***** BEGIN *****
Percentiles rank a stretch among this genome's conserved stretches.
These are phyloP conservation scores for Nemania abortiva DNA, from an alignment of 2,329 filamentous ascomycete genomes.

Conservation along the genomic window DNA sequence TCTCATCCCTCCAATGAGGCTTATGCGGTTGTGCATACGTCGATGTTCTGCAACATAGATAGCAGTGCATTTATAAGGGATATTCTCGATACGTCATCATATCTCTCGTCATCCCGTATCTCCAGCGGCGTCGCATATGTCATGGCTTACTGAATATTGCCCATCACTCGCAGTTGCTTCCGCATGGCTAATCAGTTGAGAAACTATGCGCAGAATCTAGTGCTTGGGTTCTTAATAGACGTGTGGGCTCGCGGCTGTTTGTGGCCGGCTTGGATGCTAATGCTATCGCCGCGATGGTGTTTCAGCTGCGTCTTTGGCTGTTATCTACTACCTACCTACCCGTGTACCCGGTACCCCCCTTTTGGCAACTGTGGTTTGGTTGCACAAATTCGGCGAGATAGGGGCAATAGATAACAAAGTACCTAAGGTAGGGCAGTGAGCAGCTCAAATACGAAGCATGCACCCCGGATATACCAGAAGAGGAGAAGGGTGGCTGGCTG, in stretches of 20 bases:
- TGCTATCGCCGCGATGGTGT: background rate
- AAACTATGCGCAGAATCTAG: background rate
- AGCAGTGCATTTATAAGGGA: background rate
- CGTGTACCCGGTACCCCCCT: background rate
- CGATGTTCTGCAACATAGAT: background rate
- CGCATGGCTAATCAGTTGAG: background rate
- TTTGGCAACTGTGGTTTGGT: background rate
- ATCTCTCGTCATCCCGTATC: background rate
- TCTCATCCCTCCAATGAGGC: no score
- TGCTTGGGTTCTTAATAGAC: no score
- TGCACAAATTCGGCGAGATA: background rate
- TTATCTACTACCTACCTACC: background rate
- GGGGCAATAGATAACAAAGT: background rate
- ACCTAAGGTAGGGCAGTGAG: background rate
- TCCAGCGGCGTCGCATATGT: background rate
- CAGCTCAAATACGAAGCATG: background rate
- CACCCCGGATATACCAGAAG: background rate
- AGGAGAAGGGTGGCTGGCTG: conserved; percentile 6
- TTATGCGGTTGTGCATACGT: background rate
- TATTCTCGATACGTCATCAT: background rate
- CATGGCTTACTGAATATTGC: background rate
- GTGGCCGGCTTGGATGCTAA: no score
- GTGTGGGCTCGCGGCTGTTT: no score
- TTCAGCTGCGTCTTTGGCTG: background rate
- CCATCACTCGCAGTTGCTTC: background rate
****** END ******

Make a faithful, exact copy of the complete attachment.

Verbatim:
Percentiles rank a stretch among this genome's conserved stretches.
These are phyloP conservation scores for Nemania abortiva DNA, from an alignment of 2,329 filamentous ascomycete genomes.

Conservation along the genomic window DNA sequence TCTCATCCCTCCAATGAGGCTTATGCGGTTGTGCATACGTCGATGTTCTGCAACATAGATAGCAGTGCATTTATAAGGGATATTCTCGATACGTCATCATATCTCTCGTCATCCCGTATCTCCAGCGGCGTCGCATATGTCATGGCTTACTGAATATTGCCCATCACTCGCAGTTGCTTCCGCATGGCTAATCAGTTGAGAAACTATGCGCAGAATCTAGTGCTTGGGTTCTTAATAGACGTGTGGGCTCGCGGCTGTTTGTGGCCGGCTTGGATGCTAATGCTATCGCCGCGATGGTGTTTCAGCTGCGTCTTTGGCTGTTATCTACTACCTACCTACCCGTGTACCCGGTACCCCCCTTTTGGCAACTGTGGTTTGGTTGCACAAATTCGGCGAGATAGGGGCAATAGATAACAAAGTACCTAAGGTAGGGCAGTGAGCAGCTCAAATACGAAGCATGCACCCCGGATATACCAGAAGAGGAGAAGGGTGGCTGGCTG, in stretches of 20 bases:
- TGCTATCGCCGCGATGGTGT: background rate
- AAACTATGCGCAGAATCTAG: background rate
- AGCAGTGCATTTATAAGGGA: background rate
- CGTGTACCCGGTACCCCCCT: background rate
- CGATGTTCTGCAACATAGAT: background rate
- CGCATGGCTAATCAGTTGAG: background rate
- TTTGGCAACTGTGGTTTGGT: background rate
- ATCTCTCGTCATCCCGTATC: background rate
- TCTCATCCCTCCAATGAGGC: no score
- TGCTTGGGTTCTTAATAGAC: no score
- TGCACAAATTCGGCGAGATA: background rate
- TTATCTACTACCTACCTACC: background rate
- GGGGCAATAGATAACAAAGT: background rate
- ACCTAAGGTAGGGCAGTGAG: background rate
- TCCAGCGGCGTCGCATATGT: background rate
- CAGCTCAAATACGAAGCATG: background rate
- CACCCCGGATATACCAGAAG: background rate
- AGGAGAAGGGTGGCTGGCTG: conserved; percentile 6
- TTATGCGGTTGTGCATACGT: background rate
- TATTCTCGATACGTCATCAT: background rate
- CATGGCTTACTGAATATTGC: background rate
- GTGGCCGGCTTGGATGCTAA: no score
- GTGTGGGCTCGCGGCTGTTT: no score
- TTCAGCTGCGTCTTTGGCTG: background rate
- CCATCACTCGCAGTTGCTTC: background rate